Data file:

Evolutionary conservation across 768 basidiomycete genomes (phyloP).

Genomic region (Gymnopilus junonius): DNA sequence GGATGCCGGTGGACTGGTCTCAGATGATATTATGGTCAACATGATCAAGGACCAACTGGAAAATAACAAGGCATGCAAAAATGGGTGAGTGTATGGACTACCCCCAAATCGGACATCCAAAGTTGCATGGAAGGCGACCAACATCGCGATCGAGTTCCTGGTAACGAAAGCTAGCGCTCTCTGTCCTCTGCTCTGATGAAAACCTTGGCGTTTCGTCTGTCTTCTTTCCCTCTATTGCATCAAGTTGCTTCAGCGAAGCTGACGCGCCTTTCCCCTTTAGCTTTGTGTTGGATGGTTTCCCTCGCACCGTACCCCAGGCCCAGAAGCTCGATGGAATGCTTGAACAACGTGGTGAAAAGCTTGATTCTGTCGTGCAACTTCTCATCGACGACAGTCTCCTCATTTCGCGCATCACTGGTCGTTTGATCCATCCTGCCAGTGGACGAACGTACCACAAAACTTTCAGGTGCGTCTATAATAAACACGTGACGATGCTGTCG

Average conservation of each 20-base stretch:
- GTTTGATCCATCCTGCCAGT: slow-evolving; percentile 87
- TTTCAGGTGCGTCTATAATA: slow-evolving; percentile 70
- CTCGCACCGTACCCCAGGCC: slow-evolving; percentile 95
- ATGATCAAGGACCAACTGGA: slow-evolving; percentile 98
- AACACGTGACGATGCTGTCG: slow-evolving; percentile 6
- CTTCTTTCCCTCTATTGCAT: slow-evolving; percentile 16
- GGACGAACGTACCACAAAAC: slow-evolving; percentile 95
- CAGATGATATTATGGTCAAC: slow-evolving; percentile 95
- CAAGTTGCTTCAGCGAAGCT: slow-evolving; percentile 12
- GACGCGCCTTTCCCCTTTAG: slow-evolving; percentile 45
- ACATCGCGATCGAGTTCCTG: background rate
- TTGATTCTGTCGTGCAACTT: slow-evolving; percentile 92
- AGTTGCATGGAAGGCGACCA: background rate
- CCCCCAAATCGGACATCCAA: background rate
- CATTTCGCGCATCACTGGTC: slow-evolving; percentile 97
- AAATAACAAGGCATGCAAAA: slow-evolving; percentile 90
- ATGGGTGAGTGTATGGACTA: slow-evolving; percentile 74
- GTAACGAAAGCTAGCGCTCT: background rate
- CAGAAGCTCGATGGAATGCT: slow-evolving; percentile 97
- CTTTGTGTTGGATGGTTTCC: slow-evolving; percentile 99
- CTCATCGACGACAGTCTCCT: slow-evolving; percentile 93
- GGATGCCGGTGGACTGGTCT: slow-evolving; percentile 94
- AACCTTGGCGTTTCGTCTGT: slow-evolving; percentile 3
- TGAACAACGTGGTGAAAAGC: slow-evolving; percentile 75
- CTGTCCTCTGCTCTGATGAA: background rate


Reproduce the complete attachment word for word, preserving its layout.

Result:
Evolutionary conservation across 768 basidiomycete genomes (phyloP).

Genomic region (Gymnopilus junonius): DNA sequence GGATGCCGGTGGACTGGTCTCAGATGATATTATGGTCAACATGATCAAGGACCAACTGGAAAATAACAAGGCATGCAAAAATGGGTGAGTGTATGGACTACCCCCAAATCGGACATCCAAAGTTGCATGGAAGGCGACCAACATCGCGATCGAGTTCCTGGTAACGAAAGCTAGCGCTCTCTGTCCTCTGCTCTGATGAAAACCTTGGCGTTTCGTCTGTCTTCTTTCCCTCTATTGCATCAAGTTGCTTCAGCGAAGCTGACGCGCCTTTCCCCTTTAGCTTTGTGTTGGATGGTTTCCCTCGCACCGTACCCCAGGCCCAGAAGCTCGATGGAATGCTTGAACAACGTGGTGAAAAGCTTGATTCTGTCGTGCAACTTCTCATCGACGACAGTCTCCTCATTTCGCGCATCACTGGTCGTTTGATCCATCCTGCCAGTGGACGAACGTACCACAAAACTTTCAGGTGCGTCTATAATAAACACGTGACGATGCTGTCG

Average conservation of each 20-base stretch:
- GTTTGATCCATCCTGCCAGT: slow-evolving; percentile 87
- TTTCAGGTGCGTCTATAATA: slow-evolving; percentile 70
- CTCGCACCGTACCCCAGGCC: slow-evolving; percentile 95
- ATGATCAAGGACCAACTGGA: slow-evolving; percentile 98
- AACACGTGACGATGCTGTCG: slow-evolving; percentile 6
- CTTCTTTCCCTCTATTGCAT: slow-evolving; percentile 16
- GGACGAACGTACCACAAAAC: slow-evolving; percentile 95
- CAGATGATATTATGGTCAAC: slow-evolving; percentile 95
- CAAGTTGCTTCAGCGAAGCT: slow-evolving; percentile 12
- GACGCGCCTTTCCCCTTTAG: slow-evolving; percentile 45
- ACATCGCGATCGAGTTCCTG: background rate
- TTGATTCTGTCGTGCAACTT: slow-evolving; percentile 92
- AGTTGCATGGAAGGCGACCA: background rate
- CCCCCAAATCGGACATCCAA: background rate
- CATTTCGCGCATCACTGGTC: slow-evolving; percentile 97
- AAATAACAAGGCATGCAAAA: slow-evolving; percentile 90
- ATGGGTGAGTGTATGGACTA: slow-evolving; percentile 74
- GTAACGAAAGCTAGCGCTCT: background rate
- CAGAAGCTCGATGGAATGCT: slow-evolving; percentile 97
- CTTTGTGTTGGATGGTTTCC: slow-evolving; percentile 99
- CTCATCGACGACAGTCTCCT: slow-evolving; percentile 93
- GGATGCCGGTGGACTGGTCT: slow-evolving; percentile 94
- AACCTTGGCGTTTCGTCTGT: slow-evolving; percentile 3
- TGAACAACGTGGTGAAAAGC: slow-evolving; percentile 75
- CTGTCCTCTGCTCTGATGAA: background rate